I’ve been feeling really homesick the past few weeks. Sometimes this happens while you’re abroad, people will tell you, but I never thought it would happen to me…I love traveling! However, I found myself getting more and more tired of things and people here, and more and more impatient for things and people that I’m looking forward to when I return home. This past weekend, however, totally lifted my spirits with a trip up to Northern Ireland along with the fifty other interns in my program. We climbed across a rope bridge, took in some beautiful views at Giant’s Causeway, pretended to be in the world of Game of Thrones, and explored a whole new city! Belfast, the capital of Northern Ireland, is nothing at all like Dublin. Continue reading
During my time in Iceland, I will be taking a course called “Sustainable Leadership in the 21St Century” at Bifrost University. This course is a business leadership course that has a focus in sustainable and social responsibility. To put it briefly, Iceland is a place like no other. Not only is it amazing for its breathtaking scenery and natural marvels, but also for its environmental responsibility. Iceland is the hub for sustainability efforts and clean energy. During my first week on the island, I have already noticed many different forms of conscious living in the Icelanders’ everyday life.
This has been a big request for a while now. One of the most popular aspects of Japanese culture is the food, and I knew that a blog post composed of the types of things I’d eaten would be inevitable. When I told people that I would be studying in Japan, one of the most common responses- and questions- would revolve around Japanese food. Either about how they loved it or wanted to know if I liked it. I do love Japanese food, but now that I’ve been living here for so many months, I see it in a different light. It’s no longer “exotic” or “specialty” to me, because it has become a staple in my everyday diet. Not to mention the fact that there are so many types of dishes- some that I had never even heard of until arriving here- that I’ve only started to try. As there are many great things to eat, I realize that one blog post will probably not be enough. Perhaps I’ll add more in the coming days, but for now, enjoy some of my favorite dishes that are common in Tokyo. Continue reading
I never really agreed with that classic idiom “a picture is worth a thousand words”. Words can convey ideas and experiences in a way a photo never could, because a photo only shows a single moment and only a specific view of that moment. However, sometimes you’re just at a loss for words, in which case a photo is a great substitute. This week, that’s where I find myself. Continue reading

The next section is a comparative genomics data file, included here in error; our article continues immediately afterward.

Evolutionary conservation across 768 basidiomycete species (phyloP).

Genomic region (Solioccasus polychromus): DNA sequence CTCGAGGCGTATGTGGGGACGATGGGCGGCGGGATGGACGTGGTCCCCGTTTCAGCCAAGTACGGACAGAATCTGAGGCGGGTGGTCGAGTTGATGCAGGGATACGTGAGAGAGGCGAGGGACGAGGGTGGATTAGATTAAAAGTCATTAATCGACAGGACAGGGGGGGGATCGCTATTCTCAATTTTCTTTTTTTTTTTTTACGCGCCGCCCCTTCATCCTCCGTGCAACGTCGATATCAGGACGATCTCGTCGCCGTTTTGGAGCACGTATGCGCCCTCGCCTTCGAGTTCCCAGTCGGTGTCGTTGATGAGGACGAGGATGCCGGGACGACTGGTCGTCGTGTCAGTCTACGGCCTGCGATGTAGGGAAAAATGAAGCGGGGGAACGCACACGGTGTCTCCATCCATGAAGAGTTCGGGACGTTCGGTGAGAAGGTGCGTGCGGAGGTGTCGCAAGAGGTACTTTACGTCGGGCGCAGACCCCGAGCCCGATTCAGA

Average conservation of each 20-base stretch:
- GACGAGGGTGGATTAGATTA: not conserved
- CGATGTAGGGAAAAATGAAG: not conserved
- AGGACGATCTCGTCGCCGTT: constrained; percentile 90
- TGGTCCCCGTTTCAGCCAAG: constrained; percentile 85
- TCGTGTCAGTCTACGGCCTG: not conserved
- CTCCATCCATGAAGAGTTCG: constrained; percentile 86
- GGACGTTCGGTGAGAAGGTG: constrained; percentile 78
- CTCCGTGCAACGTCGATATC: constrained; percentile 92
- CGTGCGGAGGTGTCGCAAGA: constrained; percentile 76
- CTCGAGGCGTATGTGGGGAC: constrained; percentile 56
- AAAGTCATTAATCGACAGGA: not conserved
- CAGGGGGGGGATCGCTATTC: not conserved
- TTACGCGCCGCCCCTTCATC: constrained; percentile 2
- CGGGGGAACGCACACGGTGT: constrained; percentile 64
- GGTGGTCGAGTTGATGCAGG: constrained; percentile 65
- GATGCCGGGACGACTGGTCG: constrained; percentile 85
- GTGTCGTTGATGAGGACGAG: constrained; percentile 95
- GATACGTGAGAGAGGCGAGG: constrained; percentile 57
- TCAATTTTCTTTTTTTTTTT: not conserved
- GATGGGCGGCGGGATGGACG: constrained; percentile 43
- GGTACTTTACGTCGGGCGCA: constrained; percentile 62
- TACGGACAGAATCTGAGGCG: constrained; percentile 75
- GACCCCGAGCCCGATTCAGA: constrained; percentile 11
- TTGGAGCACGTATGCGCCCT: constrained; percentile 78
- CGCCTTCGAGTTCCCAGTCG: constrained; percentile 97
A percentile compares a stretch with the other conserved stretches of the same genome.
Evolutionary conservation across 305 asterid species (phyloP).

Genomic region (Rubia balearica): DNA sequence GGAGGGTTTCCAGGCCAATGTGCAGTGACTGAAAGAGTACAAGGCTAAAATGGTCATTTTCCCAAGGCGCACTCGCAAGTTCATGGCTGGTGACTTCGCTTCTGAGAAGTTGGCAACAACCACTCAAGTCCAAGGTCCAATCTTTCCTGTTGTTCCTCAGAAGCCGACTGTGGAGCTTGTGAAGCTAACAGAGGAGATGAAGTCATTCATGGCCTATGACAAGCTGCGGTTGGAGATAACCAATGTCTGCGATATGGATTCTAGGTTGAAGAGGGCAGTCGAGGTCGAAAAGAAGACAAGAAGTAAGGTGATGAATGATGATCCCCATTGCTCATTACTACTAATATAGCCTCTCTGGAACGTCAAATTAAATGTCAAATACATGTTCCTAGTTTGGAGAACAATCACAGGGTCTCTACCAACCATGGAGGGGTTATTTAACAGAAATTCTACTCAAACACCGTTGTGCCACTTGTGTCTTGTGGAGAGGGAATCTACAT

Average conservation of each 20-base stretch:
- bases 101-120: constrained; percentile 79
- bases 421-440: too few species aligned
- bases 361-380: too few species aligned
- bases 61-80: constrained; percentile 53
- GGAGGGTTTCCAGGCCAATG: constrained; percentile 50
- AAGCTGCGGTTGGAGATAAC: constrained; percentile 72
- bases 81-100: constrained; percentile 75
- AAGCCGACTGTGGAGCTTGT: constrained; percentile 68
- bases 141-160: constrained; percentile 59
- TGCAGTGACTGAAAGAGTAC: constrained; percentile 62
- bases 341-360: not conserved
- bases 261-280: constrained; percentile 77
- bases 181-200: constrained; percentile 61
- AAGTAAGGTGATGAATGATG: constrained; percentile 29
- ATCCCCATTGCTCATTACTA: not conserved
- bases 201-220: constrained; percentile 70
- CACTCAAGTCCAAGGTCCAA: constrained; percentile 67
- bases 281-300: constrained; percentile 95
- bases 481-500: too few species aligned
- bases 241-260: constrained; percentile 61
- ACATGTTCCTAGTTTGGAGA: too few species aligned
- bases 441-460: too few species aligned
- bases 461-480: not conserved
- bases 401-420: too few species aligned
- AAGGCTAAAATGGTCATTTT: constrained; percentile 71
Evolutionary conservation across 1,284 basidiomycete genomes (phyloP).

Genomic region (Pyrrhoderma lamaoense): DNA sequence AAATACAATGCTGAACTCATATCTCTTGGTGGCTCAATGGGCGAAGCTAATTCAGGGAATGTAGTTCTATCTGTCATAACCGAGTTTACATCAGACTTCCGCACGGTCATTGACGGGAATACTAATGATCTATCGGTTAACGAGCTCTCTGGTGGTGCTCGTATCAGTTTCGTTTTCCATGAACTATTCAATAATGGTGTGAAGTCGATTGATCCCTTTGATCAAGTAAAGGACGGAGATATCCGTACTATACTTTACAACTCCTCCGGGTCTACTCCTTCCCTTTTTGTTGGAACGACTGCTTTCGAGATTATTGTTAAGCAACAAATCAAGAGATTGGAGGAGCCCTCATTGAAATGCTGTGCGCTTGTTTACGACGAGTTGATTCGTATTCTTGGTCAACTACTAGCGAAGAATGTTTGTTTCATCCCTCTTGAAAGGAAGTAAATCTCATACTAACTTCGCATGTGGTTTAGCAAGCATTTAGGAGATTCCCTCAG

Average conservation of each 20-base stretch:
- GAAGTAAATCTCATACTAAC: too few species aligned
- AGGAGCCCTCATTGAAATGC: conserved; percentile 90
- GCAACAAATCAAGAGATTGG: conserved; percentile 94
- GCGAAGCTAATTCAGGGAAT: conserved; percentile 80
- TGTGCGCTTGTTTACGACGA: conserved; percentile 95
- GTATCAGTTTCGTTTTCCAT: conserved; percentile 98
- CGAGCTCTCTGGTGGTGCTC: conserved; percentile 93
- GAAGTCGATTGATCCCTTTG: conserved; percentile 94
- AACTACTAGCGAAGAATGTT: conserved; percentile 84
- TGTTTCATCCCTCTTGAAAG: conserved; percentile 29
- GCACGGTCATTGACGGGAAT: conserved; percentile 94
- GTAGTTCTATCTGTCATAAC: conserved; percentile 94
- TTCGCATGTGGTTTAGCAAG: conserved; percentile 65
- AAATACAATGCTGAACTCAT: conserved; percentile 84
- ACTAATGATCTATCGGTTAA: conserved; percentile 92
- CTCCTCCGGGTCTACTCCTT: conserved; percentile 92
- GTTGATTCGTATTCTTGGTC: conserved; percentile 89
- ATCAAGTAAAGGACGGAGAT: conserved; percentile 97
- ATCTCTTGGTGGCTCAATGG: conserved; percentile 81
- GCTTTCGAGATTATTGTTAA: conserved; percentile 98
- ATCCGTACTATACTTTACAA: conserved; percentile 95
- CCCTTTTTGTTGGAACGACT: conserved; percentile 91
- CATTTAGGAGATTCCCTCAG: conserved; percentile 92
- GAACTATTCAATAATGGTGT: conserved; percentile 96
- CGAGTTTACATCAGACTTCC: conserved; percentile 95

Days are passing by as if in a blur now, and at the end is that inevitability: the departure. It is perhaps somewhat telling that I think about the end of my program not as my “return” as many of my fellows have spoken of it, but that “departure.” I think very little of what I’m coming back too, and constantly of what I’m leaving behind. Continue reading
My second week in Ireland completely flew by. I’m starting to realize exactly how quickly the entire summer will go. Having a full-time internship abroad is an extremely valuable experience and I’m learning so much, but it really makes time fly when I’m not in the office. I’ve settled into a routine here, a routine that revolves around getting to and from work. Somewhat ironically, I’m on my hour-long morning commute as I write this, reflecting on the fact that I’m already more than twenty-five percent of the way through my time here. Have I done twenty-five percent of the things I want to do? I’ve barely scratched the surface. Continue reading
Your first instinct on seeing this title was, perhaps, to imagine the fun and popular party game limbo, in which competitors aim to shimmy beneath an increasingly lowered pole without falling. You maybe imagined some kind of allusion to how as time goes on and language skills get better I might be expected to perform more and more complicated linguistic hurdles as fluency improves. You hoped that maybe I’d make some kind of fun allegory out of the game to explain the continued and continuously harder approach to fluency. I’m sad to say this is more the “uncertain and pseudo-hellish waiting room” kind of limbo. (That first idea sounds better, huh? I think I made the wrong commitment on the direction for this entry.) Continue reading